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University of Michigan prof: ‘It’s fairly easily … to form a Black nation within the United States’

In the wake of the police shootings of Alton Sterling and Philando Castile, and the subsequent (apparent) retaliation against police officers in Dallas and now Baton Rouge, some radical black nationalists — the New Black Panther Party, in particular — have called for a “black country” in the southern portion of the United States.

University of Michigan Political Science Professor Christian Davenport says such an idea “is fairly easy” to turn into reality.

“I think that it is fairly easily for African-Americans to form a Black nation within the United States,” he tells Atlanta Black Star.  “There are large sections of the United States that have nothing but Black people in them already.”

“There are cults and militias as well as private corporations that do whatever they want behind their closed doors.”

The professor relates how the goals of 1968’s black nationalist group Republic of New Africa can be utilized today:

“The Republic of New Africa actually had several innovative ways to seek territorial control.  One involved something akin to electoral empowerment whereby Blacks would get individuals elected who would, in turn, deputize and otherwise bring in members of the RNA to govern.  Another involved something akin to stepping into situations of state failure.  Here, the RNA would find locales where the U.S. government has basically stepped out and/or can no longer maintain control.  The RNA had the idea of stepping into this vacuum,” he said. “Now, the difficult part becomes arming that nation in an organized fashion and getting recognition from the United States as well as other nations.  This is where the difficulty will come from.”

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Davenport believes there are lessons to learn from the Republic of New Africa regarding the sustainability and practicability of such a nation-building movement.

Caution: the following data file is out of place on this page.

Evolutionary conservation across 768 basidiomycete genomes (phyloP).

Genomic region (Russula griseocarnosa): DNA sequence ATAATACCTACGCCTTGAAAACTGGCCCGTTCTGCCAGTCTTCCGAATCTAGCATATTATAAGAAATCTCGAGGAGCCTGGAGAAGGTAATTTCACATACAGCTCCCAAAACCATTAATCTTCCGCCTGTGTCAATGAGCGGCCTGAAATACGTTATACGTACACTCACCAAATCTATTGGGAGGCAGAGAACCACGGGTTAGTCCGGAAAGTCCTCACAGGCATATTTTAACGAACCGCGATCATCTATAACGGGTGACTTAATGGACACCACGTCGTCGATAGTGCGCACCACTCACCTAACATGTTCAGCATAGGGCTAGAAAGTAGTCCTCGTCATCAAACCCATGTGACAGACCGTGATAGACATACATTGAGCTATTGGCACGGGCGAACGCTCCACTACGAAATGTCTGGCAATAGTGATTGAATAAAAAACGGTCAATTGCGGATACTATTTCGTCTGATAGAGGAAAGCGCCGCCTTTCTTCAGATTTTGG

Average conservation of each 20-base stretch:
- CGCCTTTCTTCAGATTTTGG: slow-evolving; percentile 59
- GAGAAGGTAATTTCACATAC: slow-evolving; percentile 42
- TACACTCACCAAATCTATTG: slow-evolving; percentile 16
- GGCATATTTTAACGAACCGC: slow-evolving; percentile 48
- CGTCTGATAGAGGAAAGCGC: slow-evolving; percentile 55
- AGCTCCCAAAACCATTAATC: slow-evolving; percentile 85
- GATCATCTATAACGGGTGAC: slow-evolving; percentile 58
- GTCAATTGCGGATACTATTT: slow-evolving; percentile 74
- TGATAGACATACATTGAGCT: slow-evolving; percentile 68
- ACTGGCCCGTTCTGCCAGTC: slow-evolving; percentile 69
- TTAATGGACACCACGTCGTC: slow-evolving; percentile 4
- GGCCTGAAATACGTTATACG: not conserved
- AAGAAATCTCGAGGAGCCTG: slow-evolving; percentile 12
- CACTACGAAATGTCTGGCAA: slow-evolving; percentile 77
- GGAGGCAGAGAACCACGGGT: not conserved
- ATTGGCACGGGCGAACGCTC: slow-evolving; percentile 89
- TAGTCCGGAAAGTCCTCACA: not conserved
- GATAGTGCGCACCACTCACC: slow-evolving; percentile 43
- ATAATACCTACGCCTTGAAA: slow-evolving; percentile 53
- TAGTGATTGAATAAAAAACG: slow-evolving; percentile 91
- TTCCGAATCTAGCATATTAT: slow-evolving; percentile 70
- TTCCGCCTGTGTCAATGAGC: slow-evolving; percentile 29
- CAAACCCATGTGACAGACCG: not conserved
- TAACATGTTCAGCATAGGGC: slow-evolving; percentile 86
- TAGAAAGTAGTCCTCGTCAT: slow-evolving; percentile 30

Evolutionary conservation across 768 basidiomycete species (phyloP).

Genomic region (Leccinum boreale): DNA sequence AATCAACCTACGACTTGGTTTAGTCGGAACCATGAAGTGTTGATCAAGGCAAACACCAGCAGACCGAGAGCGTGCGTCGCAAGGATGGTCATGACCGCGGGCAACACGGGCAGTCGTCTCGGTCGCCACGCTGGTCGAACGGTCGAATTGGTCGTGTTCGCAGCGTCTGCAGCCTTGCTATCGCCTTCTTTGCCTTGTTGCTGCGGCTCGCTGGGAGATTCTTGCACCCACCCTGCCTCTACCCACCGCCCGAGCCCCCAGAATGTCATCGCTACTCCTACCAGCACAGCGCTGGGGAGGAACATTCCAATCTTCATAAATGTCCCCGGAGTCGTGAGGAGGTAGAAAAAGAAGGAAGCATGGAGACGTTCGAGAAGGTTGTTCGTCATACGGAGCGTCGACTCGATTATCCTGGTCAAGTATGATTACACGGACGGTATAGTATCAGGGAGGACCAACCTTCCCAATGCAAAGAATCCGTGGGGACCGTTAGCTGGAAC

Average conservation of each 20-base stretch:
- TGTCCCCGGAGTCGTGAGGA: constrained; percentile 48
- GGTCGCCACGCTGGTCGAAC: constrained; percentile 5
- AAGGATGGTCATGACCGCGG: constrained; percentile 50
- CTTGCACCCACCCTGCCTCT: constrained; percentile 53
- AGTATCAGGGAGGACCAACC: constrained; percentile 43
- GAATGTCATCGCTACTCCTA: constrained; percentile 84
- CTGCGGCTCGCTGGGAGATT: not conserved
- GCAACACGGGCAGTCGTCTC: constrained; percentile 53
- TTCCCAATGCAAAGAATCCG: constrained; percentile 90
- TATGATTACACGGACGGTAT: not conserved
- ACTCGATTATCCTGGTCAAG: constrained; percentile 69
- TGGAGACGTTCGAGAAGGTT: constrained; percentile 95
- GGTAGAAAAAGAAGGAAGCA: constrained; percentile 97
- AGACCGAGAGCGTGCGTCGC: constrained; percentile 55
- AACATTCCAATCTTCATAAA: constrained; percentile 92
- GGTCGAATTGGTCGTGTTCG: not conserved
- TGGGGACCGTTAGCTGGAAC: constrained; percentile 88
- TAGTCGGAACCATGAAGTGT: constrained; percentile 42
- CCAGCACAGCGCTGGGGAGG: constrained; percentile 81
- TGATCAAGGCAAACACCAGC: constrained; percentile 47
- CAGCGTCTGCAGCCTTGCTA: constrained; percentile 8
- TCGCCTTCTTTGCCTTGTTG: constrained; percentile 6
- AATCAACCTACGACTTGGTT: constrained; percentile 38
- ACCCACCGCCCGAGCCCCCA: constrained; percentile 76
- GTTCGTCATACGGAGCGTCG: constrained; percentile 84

“Move slow. Do not reveal the plan until it is too late.  Keep the organization either open or closed, but do not attempt to do both.  Check members carefully, know that the state is monitoring you, and prepare for the worst,” he urged.  “Try to follow through with one initiative at a time before moving on.  Keep your constituency informed about what you are doing, but recall the point about monitoring.”

There seems to be some confusion regarding the term “nation.” There are “nations” within sovereign states all over the globe. Black Americans could be considered a nation within the state of the United States.

This appears to be the definition Professor Davenport is using — right up until his mention of “arming the nation” and “getting recognition from the United States. If a hypothetical black nation manages to get this far, it has now become a “state.”

That being said, arming a “nation within a nation” shouldn’t be an issue anyway. Black-dominated US states would still have the protection of the Second Amendment, and elected officials at the state and local levels could determine whatever regulations they desired.

Read the full article.

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